THIS Thursday’s Workshop: Achieving CareerFIT… Thursday, January 22nd at 8:45 AM @ The Original House of Pancakes in Addison

Thursday, January 22nd, we will focus on assessment activity leading to your communication strategies. …  My colleague, Brian Allen will co-present.  Your Careerpilot has created collateral development: resumes, correspondence, etc. as a separate topic for our next event.

NOTE: Change of venue-we’ll meet at The Original House of Pancakes in Addison (Belt Line, just east of Tollway)

Just what IS a good CareerFIT for you?

To achieve a good “fit” between you and any future opportunity, you have to ask yourself some basic questions about yourself and your prospective employers. The fit depends on how well the jobs meets your needs and how well your skills and abilities meet the employer’s needs. The employer will make a decision and extend an offer to you: now it is time for you to make your decision.  At the core of your drafting efforts is your communication strategy, those keywords that uniquely define YOU.

A GREAT resume makes effective use of the actual words and phrases you use to define the FIT between your motivated competencies and the market’s need for services and solutions.  Selection of those keywords comes from your assessment and awareness of those characteristics by which you are measured by others.  Your characteristics should be viewed in both hard and soft measurements.  They are so much more than the “the right buzz words,” or “keywords” as used in technology driven job banks (or the mirrored resume bank queries)… they are the building blocks of your message.

Most of us learned these lessons back in grade school.

  1. Word selection… Your choice of words can convey very different meanings.  For example, as a manager, do you direct the activity of your subordinates… coordinate the efforts of multi-level, interactive teams or peer groups… or actually do certain functions to achieve results?

  2. Effective phraseology… Often, the soft measure words used to describe what sort of a worker you are or how you perform your work, are discarded as self-serving “fluff.”  However, when built in to powerful, high impact phrases, they serve to differentiate you from others capable of doing the same work.  For example, being a “problem solver” doesn’t make you better than your professional competitors… but describing yourself as a tenacious (an adjective) problem solver, or one who solves problems professionally (an adverb), begins to personalize your strengths.

  3. Whole sentence structure… Build accomplishment statements that demonstrate and prove your abilities and experience.  While resumes utilize a truncated syntax that eliminates the repetitive use of the noun “I”, correspondence and conversation dictate the more narrative use of nouns.  Use action verbs to convey actual behavior, words and phrases to describe the object being acted upon, and, when possible, state actual results of the activity.  Constructed effectively, a good accomplishment can trigger all the right questions about your strengths.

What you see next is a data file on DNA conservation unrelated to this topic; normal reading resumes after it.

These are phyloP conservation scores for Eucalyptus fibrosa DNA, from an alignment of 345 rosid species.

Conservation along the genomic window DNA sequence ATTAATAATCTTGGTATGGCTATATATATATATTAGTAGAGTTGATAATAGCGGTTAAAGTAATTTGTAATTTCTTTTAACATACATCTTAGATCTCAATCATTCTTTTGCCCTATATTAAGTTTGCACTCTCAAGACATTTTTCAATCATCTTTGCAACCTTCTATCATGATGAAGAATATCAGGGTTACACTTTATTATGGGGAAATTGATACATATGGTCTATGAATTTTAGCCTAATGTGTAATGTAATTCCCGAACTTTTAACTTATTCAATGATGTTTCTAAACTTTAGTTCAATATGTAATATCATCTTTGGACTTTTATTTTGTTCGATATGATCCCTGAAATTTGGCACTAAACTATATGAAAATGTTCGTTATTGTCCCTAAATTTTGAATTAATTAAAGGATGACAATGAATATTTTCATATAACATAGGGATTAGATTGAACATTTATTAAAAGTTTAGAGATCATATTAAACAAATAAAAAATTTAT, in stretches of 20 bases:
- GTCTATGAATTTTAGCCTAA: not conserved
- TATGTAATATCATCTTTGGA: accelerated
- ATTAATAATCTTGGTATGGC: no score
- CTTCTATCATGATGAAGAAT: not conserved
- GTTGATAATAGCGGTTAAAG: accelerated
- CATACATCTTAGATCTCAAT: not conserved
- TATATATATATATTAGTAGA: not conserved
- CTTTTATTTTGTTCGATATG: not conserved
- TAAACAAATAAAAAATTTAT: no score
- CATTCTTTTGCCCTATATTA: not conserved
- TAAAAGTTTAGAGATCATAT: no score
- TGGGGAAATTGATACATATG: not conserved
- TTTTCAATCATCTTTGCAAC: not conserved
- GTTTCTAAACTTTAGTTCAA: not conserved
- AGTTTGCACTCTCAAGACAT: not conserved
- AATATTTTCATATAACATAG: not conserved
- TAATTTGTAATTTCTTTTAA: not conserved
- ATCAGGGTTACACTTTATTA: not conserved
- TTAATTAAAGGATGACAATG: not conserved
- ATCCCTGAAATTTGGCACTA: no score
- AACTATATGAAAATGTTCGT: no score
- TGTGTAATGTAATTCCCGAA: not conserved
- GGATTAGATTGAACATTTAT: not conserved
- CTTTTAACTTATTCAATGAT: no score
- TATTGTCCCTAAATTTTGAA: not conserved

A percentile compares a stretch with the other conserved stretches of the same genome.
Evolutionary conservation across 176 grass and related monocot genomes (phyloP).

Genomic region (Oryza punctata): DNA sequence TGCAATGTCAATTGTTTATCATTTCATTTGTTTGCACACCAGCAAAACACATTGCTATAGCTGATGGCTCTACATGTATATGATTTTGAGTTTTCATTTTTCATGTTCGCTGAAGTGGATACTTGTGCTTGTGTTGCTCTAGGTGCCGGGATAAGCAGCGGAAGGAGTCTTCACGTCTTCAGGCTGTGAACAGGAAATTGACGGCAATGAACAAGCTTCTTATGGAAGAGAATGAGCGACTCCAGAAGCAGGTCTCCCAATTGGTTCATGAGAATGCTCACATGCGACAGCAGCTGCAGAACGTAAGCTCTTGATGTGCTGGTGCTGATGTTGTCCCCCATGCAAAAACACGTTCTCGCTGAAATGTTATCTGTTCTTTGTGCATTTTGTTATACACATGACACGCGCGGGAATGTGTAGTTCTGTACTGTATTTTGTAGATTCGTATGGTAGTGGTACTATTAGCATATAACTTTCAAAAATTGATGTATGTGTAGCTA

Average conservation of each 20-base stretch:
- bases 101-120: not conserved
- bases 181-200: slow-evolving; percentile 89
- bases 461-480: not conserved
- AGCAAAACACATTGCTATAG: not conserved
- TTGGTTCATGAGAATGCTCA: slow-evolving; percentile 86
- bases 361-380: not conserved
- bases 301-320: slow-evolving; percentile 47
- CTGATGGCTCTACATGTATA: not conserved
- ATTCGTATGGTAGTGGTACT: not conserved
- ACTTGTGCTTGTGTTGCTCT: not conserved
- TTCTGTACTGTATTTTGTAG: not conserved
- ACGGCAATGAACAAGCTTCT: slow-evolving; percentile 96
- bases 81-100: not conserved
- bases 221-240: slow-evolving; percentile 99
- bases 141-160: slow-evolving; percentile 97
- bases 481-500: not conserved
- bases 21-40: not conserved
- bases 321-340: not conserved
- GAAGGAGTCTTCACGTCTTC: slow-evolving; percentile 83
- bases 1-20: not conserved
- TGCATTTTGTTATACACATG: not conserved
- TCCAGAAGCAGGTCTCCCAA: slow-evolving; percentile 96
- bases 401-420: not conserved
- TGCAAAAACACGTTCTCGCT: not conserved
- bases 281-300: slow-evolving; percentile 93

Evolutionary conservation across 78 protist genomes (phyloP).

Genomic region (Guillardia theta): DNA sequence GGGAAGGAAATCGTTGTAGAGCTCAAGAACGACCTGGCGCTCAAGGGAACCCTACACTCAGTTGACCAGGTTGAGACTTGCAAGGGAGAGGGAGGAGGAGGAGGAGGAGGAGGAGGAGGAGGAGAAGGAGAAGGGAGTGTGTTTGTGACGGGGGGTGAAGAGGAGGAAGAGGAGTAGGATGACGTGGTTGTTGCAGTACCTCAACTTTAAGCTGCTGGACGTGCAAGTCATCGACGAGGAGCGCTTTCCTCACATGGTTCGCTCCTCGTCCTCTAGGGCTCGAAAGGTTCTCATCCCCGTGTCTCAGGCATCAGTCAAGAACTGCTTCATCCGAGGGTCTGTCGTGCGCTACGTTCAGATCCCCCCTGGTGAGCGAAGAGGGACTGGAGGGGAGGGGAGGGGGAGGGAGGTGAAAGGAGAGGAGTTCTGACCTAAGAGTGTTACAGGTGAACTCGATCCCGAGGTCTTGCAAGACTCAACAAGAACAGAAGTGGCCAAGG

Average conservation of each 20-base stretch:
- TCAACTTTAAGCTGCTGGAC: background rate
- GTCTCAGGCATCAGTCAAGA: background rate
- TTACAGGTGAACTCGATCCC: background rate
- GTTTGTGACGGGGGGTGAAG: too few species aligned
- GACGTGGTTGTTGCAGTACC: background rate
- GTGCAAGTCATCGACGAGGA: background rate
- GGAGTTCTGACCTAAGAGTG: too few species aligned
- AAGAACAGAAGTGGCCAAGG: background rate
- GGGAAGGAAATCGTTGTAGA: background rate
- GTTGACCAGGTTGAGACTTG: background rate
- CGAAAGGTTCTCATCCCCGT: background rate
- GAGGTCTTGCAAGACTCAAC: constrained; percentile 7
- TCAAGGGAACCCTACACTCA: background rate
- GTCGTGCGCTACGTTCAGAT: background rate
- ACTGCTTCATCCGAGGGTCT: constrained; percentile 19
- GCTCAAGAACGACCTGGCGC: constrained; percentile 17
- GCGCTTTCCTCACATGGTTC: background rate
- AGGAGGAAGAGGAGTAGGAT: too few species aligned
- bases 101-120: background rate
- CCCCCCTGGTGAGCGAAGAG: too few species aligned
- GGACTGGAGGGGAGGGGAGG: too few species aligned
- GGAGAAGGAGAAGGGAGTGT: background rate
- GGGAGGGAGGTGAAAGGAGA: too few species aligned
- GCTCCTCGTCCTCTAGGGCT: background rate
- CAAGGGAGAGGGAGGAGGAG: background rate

4. Focused, behavior-laden paragraphs… to provide examples and offer proof of your strengths and experience.  A typical resume format doesn’t allow for much of this proof, but a well constructed message should trigger the questions that allow you to expand a conversation from your actual experiences.  Thus your resume and correspondence can create the dialog of your phone calls, personal conversations and, ultimately, actual employment interviews.

Yes, its worth your practice time to focus on words.  They can create high impact and convey powerful “word pictures.”  

Remember… FIT HAPPENS !

SHARE THIS POST with your network… and let them know about the scheduling AND content changes at DFWCareerpilot!… THX


This is a great place to start for new-comers as the other Core Topics will follow in sequence… THIS WEEK’s Workshop…  Achieving CareerFIT brings focus to those elusive decisions regarding positioning and targeting your efforts.

The first five steps of the 12 step process, from assessment to beginning the evolution of your LinkedIn Profile, will be discussed.


Write out the factors that are important to you in a job… actually write out your list.  During your career transition, learn the value of setting your offer criteria, a key element of your Personal Market Plan:

  1. Creates an objective target for your efforts ahead;
  2. Gives you a meaningful set of questions to ask during research and networking;
  3. Provides an objective way to analyze and react to offers as they occur.

To manage your career wisely has you extending the same concept.  Consider some of the factors listed below … Examine each factor through the questions listed – and then ask, “does this opportunity fit me?”

Please let me know you’re planning to attend by filling out this quick RSVP… THX

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